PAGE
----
Performing Arts: Holiday Music of the Trecento

Trio Eos joined the Folger Consort in an evening of Italian  music and art celebrating the nativity.

The Folger Consort with Trio Eos. L to R: Robert Eisenstein, , , , , , . (Photo courtesy of The Folger)

There is just something about the sound of vocal music during the season.  Whether it is sung a cappella or accompanied by instruments, vocal music adds a special touch to any celebration. In the Elizabethan Theatre of the Folger Shakepeare Library, the Folger Consort presented a very special concert of 14th century Italian Christmas Music. At the time, the Trecento brought forth great works of literature from authors such as Petrarch, Boccaccio and Dante. Complimenting such literary excellence was the work of musicians, who were composing sophisicated pieces that further exemplified the high art during that time.

Consort musicians , Christa Patton, Mark Rimple and Mary Springfels were joined by the New York-based women’s ensemble, Trio Eos. Some of the most popular songs during the Trecento were the sacred songs referred to as the laude. Sopranos Jessica Beebe, Michele Kennedy and mezzo-soprano Maren Montalbano lifted their voices in a variety of combinations as they performed with the consort instrumentalists.  Prior to the concert, the elaborate Neapolitan presepio, an 18th century recreation of the nativity, by sculptor artist  was on display for guests to view. The artist’s work had been featured in many exhibitions around the world.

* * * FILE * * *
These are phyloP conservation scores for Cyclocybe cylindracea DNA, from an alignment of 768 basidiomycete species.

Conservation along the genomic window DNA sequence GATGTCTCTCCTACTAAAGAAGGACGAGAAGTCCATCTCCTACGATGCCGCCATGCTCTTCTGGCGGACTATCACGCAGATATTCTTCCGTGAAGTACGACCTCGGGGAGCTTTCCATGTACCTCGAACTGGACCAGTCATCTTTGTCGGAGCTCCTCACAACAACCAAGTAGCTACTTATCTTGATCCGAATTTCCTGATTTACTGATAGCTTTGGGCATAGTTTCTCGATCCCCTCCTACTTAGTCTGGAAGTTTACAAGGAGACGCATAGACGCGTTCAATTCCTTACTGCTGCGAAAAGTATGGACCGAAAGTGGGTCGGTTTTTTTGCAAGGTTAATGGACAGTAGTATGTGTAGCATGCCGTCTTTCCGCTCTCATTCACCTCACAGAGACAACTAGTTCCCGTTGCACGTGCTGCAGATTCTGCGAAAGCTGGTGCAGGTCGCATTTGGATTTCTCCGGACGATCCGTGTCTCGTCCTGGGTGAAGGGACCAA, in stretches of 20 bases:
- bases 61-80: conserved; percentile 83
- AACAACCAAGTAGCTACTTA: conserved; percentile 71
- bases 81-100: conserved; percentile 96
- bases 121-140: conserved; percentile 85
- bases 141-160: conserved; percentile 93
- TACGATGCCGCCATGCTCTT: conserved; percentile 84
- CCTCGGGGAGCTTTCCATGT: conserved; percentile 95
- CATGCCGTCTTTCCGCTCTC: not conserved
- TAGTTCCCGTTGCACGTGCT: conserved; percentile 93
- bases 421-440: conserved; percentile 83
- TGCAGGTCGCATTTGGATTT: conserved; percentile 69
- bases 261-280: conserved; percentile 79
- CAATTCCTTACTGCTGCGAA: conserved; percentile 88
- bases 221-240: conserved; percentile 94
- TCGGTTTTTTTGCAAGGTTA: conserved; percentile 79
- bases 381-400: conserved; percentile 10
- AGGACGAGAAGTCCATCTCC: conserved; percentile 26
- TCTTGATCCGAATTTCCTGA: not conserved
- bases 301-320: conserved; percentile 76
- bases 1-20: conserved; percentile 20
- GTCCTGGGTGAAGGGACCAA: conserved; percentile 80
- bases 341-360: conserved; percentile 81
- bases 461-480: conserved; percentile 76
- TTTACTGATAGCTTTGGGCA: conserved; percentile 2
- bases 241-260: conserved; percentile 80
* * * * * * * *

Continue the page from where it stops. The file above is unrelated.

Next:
Among the special guests at the reception was , Costa Rican Ambassador to the U.S. Remarks at the pre concert reception were given by  , Director of the Folger Shakespeare Library, , Director of the Italian Cultural Institute and by the artist himself. In describing the presepio, Pinfildi chatted with WL Performing Arts about the use of various colors, textures and shades in depicting the figurines in the work.

“Naples was a very multi-ethnic city and full of diversity. It was the most important harbors of the Mediterranean,” explained Pinffildi.

The pairing of Pinfildi’s sacred creation with the sacred themed music was a stroke of genius. Thoughtfully considering the musical period and complimenting  it with an artistic facet of the same, it presented the listener with a context to appreciate the artistry of the evening. This was very important, considering that the program was not your traditional “Silent Night,” “O Come All Ye Faithful” type of holiday concert. It was up to the singers and instrumentalists to communicate the Christmas story through the perhaps unfamiliar repertoire of the evening. Opening the program was the anonymous setting of “Altissima luce col grande splendore,” which was a lyrical, anthem-like work that effectively introduced the voices of the guest performers. The sweet angelic soprano voices of sopranos Michele Kennedy and Jessica Beebe were like a sacred cloak surrounding the richer mezzo-soprano of Maren Montalbano, which in esssence provided the emotional depth of the Virgin Mother.